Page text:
This is a continuation of Bad Product Ownership anti-patterns that I’ve seen all too often. And that I would encourage you and your organizations to avoid.
Without more context setting, let’s get onto the patterns –
You might be a BAD Product Owner IF you…
Too often revert to explore how and how long, over focusing on the what
It’s probably human nature.
When I ask a contractor to come over to my home to estimate fixing a problem. I usually focus on how long it will take them and how they will approach the repair.
Mike Cottmeyer has been one of my longer-term colleagues in the agile community. He’s built a nice coaching business in the Atlanta area and has been contributing his ideas for quite some time. He’s someone that, when he writes something, I usually read it.
I don’t always agree with Mike. But that’s ok. He always makes me think (or rethink) differently and that’s quite valuable to me. I like to be challenged.
He recently wrote a blog post entitled: Kanban Isn’t The Answer To Bad Product Ownership. In it, he made the case the title implies. And he made it quite convincingly. But the post also made me consider a couple of things:
How fundamentally important the Product Owner role is. Specifically, in Scrum, but generally in agile teams. I’ve seen the difference that an excellent Product Owner can make to a team. And conversely, the damage “bad ones” can do.
And lament the number of bad product owners (organizational, group, and individuals) that I’ve seen in my own coaching travels.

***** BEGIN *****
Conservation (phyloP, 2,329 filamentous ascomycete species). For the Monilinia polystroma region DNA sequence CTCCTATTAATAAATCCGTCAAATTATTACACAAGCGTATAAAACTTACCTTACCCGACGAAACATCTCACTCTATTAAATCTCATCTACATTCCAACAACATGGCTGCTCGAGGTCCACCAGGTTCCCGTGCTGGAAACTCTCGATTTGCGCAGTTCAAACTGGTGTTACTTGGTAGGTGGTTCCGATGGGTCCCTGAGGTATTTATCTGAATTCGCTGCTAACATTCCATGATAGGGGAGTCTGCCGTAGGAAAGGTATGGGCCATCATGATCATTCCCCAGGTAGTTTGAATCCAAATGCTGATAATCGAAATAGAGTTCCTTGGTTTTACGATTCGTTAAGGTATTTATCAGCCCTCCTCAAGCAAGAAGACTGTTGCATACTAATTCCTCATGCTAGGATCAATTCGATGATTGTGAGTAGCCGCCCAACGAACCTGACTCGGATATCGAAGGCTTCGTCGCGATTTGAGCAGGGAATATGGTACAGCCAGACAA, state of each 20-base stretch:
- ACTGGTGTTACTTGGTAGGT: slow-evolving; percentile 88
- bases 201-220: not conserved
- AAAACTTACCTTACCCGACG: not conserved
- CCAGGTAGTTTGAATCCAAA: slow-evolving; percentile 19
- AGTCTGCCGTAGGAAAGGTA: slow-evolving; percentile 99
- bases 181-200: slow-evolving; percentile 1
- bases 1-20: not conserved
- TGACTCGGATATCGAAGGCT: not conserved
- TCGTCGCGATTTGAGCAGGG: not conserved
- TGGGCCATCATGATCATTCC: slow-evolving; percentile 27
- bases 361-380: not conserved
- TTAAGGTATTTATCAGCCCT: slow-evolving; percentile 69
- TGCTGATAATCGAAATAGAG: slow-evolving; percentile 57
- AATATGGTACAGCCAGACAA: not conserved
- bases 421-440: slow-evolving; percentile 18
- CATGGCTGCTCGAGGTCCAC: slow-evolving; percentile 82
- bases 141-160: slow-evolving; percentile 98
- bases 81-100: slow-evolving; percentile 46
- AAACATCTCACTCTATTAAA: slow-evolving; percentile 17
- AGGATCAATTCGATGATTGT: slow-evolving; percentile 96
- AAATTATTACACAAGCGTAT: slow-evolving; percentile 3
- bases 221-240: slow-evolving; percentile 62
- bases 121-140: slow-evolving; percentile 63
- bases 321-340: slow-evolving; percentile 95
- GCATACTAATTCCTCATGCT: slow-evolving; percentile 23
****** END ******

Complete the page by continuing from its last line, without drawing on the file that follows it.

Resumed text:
So, in this piece, I want to explore some of the You might be a bad product owner, IF… patterns that I’ve seen. In the hopes that we might be able to avoid some of them.
In his latest newsletter, Len Lagestee wrote about Even Happier Product Owners. The piece shared 9 conditions of happiness for the Product Owner. Here’s a link to the blog post.
And here’s the list:
- They are immersed with their customers;
- They have the time and space to be visionary and creative;
- They have true ownership over their product;
- They are receiving meaningful feedback about the performance of their products;
- They have a positive working relationship with their Scrum Master;
- They have an even better relationship with technical leads and designers;
- They are proud of what the team is delivering;
- They have embraced their constraints;
- And, they are keeping themselves healthy.
I really like Len’s list as a baseline for the happiness and performance of the Product Owner role. I’d like to compare the list against my 4-Quadrants of the Product Owner role model.